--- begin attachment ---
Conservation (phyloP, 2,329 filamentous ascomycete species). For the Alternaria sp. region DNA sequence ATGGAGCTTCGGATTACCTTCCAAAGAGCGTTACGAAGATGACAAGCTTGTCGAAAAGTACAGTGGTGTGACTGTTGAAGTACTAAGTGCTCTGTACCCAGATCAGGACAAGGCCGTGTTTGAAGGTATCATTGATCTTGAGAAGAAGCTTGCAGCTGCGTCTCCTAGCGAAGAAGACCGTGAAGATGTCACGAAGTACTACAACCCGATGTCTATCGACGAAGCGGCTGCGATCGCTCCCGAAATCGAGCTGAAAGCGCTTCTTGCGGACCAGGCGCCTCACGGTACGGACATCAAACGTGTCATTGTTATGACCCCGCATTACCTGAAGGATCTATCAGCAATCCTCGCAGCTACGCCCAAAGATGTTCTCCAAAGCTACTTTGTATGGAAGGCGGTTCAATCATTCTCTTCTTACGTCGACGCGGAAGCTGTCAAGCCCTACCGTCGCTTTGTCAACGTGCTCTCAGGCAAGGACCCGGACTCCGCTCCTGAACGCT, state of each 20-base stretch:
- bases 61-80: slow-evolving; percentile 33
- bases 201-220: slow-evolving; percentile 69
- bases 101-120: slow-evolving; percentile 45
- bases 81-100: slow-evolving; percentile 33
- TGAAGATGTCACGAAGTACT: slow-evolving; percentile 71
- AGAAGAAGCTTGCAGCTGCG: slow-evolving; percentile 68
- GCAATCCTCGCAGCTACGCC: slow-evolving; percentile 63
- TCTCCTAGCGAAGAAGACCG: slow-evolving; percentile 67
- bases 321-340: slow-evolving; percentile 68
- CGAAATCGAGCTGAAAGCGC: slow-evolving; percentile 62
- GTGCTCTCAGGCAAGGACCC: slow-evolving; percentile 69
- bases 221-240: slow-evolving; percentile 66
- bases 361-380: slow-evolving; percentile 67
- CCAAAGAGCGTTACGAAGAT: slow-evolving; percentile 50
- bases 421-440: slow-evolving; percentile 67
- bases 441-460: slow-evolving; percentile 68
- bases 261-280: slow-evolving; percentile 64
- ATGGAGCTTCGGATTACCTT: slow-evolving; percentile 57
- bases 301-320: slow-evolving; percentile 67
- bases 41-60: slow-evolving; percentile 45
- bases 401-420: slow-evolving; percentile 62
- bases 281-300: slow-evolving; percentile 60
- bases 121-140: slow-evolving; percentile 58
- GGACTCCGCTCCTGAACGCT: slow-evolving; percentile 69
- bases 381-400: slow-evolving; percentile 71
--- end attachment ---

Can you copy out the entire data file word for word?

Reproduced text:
Conservation (phyloP, 2,329 filamentous ascomycete species). For the Alternaria sp. region DNA sequence ATGGAGCTTCGGATTACCTTCCAAAGAGCGTTACGAAGATGACAAGCTTGTCGAAAAGTACAGTGGTGTGACTGTTGAAGTACTAAGTGCTCTGTACCCAGATCAGGACAAGGCCGTGTTTGAAGGTATCATTGATCTTGAGAAGAAGCTTGCAGCTGCGTCTCCTAGCGAAGAAGACCGTGAAGATGTCACGAAGTACTACAACCCGATGTCTATCGACGAAGCGGCTGCGATCGCTCCCGAAATCGAGCTGAAAGCGCTTCTTGCGGACCAGGCGCCTCACGGTACGGACATCAAACGTGTCATTGTTATGACCCCGCATTACCTGAAGGATCTATCAGCAATCCTCGCAGCTACGCCCAAAGATGTTCTCCAAAGCTACTTTGTATGGAAGGCGGTTCAATCATTCTCTTCTTACGTCGACGCGGAAGCTGTCAAGCCCTACCGTCGCTTTGTCAACGTGCTCTCAGGCAAGGACCCGGACTCCGCTCCTGAACGCT, state of each 20-base stretch:
- bases 61-80: slow-evolving; percentile 33
- bases 201-220: slow-evolving; percentile 69
- bases 101-120: slow-evolving; percentile 45
- bases 81-100: slow-evolving; percentile 33
- TGAAGATGTCACGAAGTACT: slow-evolving; percentile 71
- AGAAGAAGCTTGCAGCTGCG: slow-evolving; percentile 68
- GCAATCCTCGCAGCTACGCC: slow-evolving; percentile 63
- TCTCCTAGCGAAGAAGACCG: slow-evolving; percentile 67
- bases 321-340: slow-evolving; percentile 68
- CGAAATCGAGCTGAAAGCGC: slow-evolving; percentile 62
- GTGCTCTCAGGCAAGGACCC: slow-evolving; percentile 69
- bases 221-240: slow-evolving; percentile 66
- bases 361-380: slow-evolving; percentile 67
- CCAAAGAGCGTTACGAAGAT: slow-evolving; percentile 50
- bases 421-440: slow-evolving; percentile 67
- bases 441-460: slow-evolving; percentile 68
- bases 261-280: slow-evolving; percentile 64
- ATGGAGCTTCGGATTACCTT: slow-evolving; percentile 57
- bases 301-320: slow-evolving; percentile 67
- bases 41-60: slow-evolving; percentile 45
- bases 401-420: slow-evolving; percentile 62
- bases 281-300: slow-evolving; percentile 60
- bases 121-140: slow-evolving; percentile 58
- GGACTCCGCTCCTGAACGCT: slow-evolving; percentile 69
- bases 381-400: slow-evolving; percentile 71